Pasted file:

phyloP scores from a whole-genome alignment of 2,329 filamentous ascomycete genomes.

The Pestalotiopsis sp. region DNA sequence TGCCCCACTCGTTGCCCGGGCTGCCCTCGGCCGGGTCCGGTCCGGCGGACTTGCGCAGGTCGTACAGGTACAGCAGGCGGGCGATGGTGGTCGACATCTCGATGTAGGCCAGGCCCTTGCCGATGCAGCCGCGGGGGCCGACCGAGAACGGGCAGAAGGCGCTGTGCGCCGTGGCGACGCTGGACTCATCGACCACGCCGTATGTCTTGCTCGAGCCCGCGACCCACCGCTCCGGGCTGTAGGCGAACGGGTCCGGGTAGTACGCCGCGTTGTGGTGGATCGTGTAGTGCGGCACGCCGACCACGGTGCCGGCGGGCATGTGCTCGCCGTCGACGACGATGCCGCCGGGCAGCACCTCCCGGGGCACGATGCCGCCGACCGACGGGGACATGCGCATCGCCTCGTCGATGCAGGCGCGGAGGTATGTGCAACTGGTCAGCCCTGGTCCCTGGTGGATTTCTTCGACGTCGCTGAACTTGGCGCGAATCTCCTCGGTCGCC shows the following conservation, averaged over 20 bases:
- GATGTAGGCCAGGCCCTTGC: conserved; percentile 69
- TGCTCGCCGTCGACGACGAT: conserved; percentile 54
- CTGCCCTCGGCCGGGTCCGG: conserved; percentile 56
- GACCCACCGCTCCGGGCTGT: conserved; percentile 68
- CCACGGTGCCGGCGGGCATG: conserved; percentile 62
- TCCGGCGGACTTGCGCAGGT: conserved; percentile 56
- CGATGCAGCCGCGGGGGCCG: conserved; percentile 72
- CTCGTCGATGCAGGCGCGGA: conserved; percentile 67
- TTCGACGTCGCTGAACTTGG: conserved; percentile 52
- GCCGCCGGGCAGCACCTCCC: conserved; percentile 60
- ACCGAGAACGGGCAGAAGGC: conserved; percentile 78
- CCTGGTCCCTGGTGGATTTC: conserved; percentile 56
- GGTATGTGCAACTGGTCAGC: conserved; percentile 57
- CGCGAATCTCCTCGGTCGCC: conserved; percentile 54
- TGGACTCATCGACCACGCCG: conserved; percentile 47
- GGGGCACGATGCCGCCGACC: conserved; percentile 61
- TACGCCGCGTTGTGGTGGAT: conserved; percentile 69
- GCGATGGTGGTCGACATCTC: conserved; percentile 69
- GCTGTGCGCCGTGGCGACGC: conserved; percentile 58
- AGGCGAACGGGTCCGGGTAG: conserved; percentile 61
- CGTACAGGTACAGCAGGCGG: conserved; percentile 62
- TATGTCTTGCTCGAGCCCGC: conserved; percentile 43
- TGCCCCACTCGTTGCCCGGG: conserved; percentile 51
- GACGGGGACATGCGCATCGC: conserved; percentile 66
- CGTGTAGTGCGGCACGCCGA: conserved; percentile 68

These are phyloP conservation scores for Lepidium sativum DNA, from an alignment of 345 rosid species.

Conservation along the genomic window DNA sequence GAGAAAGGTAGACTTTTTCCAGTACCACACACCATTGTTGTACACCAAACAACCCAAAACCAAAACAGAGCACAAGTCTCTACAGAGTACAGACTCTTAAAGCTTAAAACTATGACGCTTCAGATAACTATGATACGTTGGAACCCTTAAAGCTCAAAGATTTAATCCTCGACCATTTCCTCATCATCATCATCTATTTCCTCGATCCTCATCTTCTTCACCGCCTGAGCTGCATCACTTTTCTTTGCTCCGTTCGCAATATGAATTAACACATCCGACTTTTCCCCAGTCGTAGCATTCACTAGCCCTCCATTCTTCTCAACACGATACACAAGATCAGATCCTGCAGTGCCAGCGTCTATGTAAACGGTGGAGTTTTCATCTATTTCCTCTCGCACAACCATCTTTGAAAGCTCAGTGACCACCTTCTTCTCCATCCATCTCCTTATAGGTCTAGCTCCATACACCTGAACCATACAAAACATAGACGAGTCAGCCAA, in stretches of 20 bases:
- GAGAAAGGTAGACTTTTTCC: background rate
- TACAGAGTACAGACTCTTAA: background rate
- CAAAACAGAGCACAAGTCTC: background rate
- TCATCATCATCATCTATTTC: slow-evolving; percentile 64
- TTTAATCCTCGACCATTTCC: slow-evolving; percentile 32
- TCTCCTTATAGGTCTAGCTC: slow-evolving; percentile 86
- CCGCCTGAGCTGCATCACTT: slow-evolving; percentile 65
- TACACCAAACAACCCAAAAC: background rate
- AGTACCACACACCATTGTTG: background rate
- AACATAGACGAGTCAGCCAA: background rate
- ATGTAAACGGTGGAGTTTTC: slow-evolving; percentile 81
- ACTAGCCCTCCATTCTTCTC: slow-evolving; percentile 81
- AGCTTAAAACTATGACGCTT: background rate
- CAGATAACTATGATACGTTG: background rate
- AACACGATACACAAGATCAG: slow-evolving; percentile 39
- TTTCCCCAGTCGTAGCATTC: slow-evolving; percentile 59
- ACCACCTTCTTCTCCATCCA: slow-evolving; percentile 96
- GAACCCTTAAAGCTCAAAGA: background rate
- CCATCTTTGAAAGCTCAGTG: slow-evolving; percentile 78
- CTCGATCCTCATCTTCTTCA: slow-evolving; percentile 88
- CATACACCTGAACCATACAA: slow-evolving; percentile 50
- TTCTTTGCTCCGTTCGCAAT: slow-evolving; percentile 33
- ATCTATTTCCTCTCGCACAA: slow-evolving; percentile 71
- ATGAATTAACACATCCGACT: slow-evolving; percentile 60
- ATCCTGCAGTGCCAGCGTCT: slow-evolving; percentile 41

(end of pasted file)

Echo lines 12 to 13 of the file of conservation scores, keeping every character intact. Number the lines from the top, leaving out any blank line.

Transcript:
- GCCGCCGGGCAGCACCTCCC: conserved; percentile 60
- ACCGAGAACGGGCAGAAGGC: conserved; percentile 78